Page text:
Bice Trounces Neese in Runoff to Face Horn
State Sen. Stephanie Bice (Rep., Oklahoma City) defeated business owner Terry Neese Tuesday night in the GOP runoff for the Fifth Congressional District.
The position is now held by U.S. Rep. Kendra Horn (Dem., Okla.), who is seeking reelection.\ to a second term.
State Sen. Bice will face Congresswoman Horn in the Nov. 3 general election.
With 86 percent of precincts reporting at 9:30 p.m. on Tuesday, State Sen. Bice was leading Mrs. Neese 52.3 percent to 47.7 percent.
The two have been locked in a bitter contest for the nomination after neither secured more than 50% of the vote in a nine-way June primary.
Mrs. Neese led the field with 36 percent of the vote to State Sen. Bice’s 25 percent.
Congresswoman Horn pulled one of the country’s biggest upsets two years ago when she unseated Republican incumbent in a district won by Donald J. Trump by 14 points in 2016.
The district had been held by Republicans for four decades.
Republicans have a slight edge in voter registration in the district, but an infusion of younger people in recent years could give U.S. Rep. Horn a boost in November.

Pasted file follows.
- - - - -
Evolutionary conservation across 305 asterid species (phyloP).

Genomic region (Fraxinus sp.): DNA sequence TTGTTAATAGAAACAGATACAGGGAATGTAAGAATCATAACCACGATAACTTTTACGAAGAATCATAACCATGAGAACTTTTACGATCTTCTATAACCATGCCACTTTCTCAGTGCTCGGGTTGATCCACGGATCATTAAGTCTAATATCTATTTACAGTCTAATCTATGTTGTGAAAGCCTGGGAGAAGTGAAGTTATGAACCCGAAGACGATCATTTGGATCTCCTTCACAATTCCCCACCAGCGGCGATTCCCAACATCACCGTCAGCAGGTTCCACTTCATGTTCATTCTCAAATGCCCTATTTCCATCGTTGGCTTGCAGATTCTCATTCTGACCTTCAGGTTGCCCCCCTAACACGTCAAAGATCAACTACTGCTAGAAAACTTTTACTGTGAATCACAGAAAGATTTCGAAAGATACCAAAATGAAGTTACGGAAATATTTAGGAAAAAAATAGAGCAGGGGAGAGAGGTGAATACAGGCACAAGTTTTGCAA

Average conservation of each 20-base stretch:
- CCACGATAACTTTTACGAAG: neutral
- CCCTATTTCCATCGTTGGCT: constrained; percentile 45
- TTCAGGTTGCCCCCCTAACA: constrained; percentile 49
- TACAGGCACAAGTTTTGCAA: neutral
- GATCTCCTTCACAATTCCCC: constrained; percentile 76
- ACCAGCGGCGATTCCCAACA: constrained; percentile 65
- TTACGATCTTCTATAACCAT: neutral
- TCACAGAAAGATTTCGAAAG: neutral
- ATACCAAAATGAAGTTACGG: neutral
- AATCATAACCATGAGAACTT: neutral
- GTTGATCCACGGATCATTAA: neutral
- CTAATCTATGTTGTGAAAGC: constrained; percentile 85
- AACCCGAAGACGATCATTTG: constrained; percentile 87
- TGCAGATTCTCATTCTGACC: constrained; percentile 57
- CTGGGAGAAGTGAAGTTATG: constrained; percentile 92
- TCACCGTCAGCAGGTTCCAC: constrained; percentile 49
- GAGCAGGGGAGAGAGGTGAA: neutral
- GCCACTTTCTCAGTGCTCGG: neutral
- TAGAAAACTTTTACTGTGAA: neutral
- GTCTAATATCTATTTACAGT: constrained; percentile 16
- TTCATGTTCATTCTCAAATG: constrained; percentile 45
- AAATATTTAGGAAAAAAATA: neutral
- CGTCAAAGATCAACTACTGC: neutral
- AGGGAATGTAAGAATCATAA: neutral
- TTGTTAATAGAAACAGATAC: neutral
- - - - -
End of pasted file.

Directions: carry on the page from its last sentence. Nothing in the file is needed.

The congresswoman has proven to be an effective fundraiser, amassing more than $3.6 million, compared to $1.2 million for Mrs. Neese and $1.4 million for State Sen. Bice, according to the most recent federal expenditure reports.
While Mrs. Neese and State Sen. Bice have spent money attacking one another in the primary runoff, Congresswoman Horn is running ads that highlight her willingness to work with Republicans and find bipartisan consensus.
Mrs. Neese has made her admiration for President Trump the center of her campaign, sporting a red “Trump 2020” hat in her ads and vowing to “protect” the president.
State Sen. Bice, who earned a reputation in the State Senate as a hardworking moderate, has touted her support for President Trump on the campaign trail.
State Sen. Bice has been targeted by outside groups for voting for tax increases to fund a teacher pay raise, while Mrs. Neese, who is not Native American, has faced criticism for claiming Cherokee heritage that helped her land a federal appointment and after the release of audiotapes in which Mrs. Neese can be heard encouraging her employees to mislead clients.